Only with the benefit of hindsight did Max Scherzer identify what went wrong last October. His team at the time, the Dodgers, looking out for their pitchers and their postseason plan, regulated pre-playoffs workloads. He and the others got extra days of rest and limited pitch counts.
But then, when the most stressful stretch of the season arrived, his body failed him — because, Scherzer came to believe, he had not pitched enough. He was not built up to maximum capacity. He said his arm was “overcooked” and he couldn’t take the ball in what wound up being Los Angeles’ last game of the year.
What does it mean, then, that because of a recent minor injury Scherzer is pitching even less this September?
“Concern is the wrong way to say it,” he said this week. “It’s just something you have to manage . . . There’s times where you can press and times you can’t. You gotta know yourself and know what you’re physically capable of. I’m just more dialed in to know what I’m physically capable of.”
Scherzer prides himself on that, and he thinks his experience last postseason will make him yet more informed on what he can do this postseason. He promises honesty with his manager and pitching coach about how he is feeling and how much he has left in the tank. Usually, those conversations come in the context of to pitch or not to pitch that one additional inning — like Monday against the Brewers, when he pleaded to keep going for the sake of pushing his pitch count in his first start back. At the end of last season, it was about whether he could pitch at all.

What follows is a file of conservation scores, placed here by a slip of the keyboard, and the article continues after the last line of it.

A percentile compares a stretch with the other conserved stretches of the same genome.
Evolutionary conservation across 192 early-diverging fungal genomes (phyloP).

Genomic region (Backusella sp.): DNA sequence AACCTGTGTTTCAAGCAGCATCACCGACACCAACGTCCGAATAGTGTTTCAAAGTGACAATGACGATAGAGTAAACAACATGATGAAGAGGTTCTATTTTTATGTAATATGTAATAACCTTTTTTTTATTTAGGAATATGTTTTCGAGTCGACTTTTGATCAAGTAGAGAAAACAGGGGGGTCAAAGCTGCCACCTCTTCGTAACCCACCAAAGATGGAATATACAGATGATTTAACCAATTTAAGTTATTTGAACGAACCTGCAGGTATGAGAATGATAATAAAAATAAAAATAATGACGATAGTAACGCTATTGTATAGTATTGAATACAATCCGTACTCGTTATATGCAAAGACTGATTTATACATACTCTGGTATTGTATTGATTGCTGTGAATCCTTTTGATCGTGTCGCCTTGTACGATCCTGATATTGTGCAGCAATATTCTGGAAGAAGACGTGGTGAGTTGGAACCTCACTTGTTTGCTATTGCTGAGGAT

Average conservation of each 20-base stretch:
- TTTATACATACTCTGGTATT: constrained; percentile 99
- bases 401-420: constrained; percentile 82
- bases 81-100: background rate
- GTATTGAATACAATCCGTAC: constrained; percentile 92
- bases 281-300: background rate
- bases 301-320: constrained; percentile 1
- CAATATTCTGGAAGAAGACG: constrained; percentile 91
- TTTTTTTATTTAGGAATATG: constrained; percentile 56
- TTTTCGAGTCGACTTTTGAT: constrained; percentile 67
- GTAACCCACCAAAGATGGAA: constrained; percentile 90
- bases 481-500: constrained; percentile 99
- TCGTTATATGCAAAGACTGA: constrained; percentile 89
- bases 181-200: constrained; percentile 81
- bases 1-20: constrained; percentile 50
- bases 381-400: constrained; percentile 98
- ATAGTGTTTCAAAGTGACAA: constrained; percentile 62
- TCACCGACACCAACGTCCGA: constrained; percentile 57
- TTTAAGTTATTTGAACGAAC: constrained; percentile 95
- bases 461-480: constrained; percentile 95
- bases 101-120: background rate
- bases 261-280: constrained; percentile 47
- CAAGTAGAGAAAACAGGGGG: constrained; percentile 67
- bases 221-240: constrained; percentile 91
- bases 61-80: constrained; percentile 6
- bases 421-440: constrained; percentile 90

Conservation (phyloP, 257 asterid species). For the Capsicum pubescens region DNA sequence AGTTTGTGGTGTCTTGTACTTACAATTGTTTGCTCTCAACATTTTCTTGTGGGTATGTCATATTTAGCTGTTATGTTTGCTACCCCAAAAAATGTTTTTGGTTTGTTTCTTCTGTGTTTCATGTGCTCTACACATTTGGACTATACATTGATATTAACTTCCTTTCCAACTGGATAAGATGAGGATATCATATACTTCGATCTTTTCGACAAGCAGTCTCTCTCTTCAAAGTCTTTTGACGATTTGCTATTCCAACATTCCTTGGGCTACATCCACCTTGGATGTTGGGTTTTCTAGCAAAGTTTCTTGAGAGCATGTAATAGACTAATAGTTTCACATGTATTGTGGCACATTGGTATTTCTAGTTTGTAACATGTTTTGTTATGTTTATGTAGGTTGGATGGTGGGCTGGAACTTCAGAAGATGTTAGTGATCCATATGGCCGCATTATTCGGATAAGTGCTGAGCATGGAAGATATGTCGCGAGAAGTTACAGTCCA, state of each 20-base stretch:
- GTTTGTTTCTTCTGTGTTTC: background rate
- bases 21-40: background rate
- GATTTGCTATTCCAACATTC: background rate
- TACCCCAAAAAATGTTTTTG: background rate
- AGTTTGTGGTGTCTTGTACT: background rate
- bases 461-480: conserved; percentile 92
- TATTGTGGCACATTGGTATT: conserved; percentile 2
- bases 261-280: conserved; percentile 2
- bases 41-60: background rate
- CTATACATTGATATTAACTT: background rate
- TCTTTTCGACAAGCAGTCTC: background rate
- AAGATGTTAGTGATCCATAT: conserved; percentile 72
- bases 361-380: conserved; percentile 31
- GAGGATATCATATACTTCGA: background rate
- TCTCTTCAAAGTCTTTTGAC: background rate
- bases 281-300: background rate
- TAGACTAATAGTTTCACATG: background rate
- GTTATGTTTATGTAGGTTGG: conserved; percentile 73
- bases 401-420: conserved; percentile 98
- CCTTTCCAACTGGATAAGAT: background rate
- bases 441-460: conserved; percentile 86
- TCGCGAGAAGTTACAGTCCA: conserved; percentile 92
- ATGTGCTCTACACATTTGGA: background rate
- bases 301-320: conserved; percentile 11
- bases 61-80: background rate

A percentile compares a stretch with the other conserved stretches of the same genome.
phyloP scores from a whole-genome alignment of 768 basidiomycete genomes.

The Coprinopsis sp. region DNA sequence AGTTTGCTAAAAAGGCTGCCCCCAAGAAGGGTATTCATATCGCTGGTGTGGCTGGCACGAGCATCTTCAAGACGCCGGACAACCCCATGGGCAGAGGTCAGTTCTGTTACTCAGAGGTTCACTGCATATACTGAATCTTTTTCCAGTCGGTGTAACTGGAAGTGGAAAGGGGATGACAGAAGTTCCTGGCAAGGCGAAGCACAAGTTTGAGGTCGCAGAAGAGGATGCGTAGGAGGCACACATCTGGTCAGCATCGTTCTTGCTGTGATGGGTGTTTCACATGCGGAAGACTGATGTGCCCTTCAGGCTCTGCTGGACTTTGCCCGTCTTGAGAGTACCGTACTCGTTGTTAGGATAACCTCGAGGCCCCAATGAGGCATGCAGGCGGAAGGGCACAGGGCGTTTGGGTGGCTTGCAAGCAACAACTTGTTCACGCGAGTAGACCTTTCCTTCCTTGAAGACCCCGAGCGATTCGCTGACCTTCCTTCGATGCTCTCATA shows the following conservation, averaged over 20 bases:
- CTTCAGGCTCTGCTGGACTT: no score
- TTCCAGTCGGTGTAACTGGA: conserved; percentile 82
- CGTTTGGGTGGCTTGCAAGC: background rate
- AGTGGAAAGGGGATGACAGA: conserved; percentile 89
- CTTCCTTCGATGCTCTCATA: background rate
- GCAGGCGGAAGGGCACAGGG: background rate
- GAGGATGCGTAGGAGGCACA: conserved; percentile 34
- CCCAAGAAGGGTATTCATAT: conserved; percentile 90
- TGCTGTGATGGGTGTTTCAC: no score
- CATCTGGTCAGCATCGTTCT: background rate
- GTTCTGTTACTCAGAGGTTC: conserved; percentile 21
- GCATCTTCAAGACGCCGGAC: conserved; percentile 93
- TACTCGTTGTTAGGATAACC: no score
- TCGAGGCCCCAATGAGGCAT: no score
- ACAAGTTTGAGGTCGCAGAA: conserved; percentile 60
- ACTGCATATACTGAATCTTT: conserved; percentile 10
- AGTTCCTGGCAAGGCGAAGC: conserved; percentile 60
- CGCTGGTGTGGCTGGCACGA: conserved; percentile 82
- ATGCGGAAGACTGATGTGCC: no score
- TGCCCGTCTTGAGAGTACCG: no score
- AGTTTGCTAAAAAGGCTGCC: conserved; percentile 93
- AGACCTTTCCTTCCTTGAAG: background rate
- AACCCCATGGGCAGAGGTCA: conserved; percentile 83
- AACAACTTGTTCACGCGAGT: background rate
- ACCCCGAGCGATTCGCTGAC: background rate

That was then, pitching coach Jeremy Hefner said, and that it happened once doesn’t mean it will happen again.
“It’s just where we are,” Hefner said. “You have to make the best decision you possibly can with the information that you have.”
Here is one layer of that information: In September 2021, Scherzer made six starts (four on extra rest) and averaged 6.56 innings and 94 pitches per start. He wishes he had done more.
In 2022, Scherzer is slated to make five starts (four on extra rest), including one in the minors, over the final month. He has averaged 4.89 innings and 65 pitches through the first three.
His decreased workload isn’t anybody’s fault; he missed about two weeks becuase of what the Mets called left side irritation. But that pause in his season required a subsequent step-by-step return to normal, which will continue Sunday when Scherzer takes the mound against the Athletics with a pitch limit of about 90, according to Hefner. (Then he’ll be good for 100 or so next weekend against Atlanta.)
Scherzer and Hefner said they don’t know what impact his lessened recent capacity will have come playoffs. But Scherzer did acknowledge he is “less likely to come out of the bullpen.” The rest of it they’ll have to figure out as it comes.
“Being in those series and pitching in relief and making starts, taking on a postseason workload [in the past], I’m much more dialed into what I can and can’t do,” he said. “Now when I tell Buck [Showalter] where my limit is and what I can and can’t do, I think they have even more belief in what I say this year than ever before.”
There is a related question about starting on short rest, which is not uncommon in the postseason. Scherzer said he has never done that but didn’t rule it out. MLB dumped the second off/travel day in the Division Series and Championship Series this year, which creates the potential for games on five consecutive days in the NLCS.
“Given how MLB has messed with the postseason schedule and eliminated two off days in there,” Scherzer said, “no matter who is in the playoffs . . . that decision will be in play more.”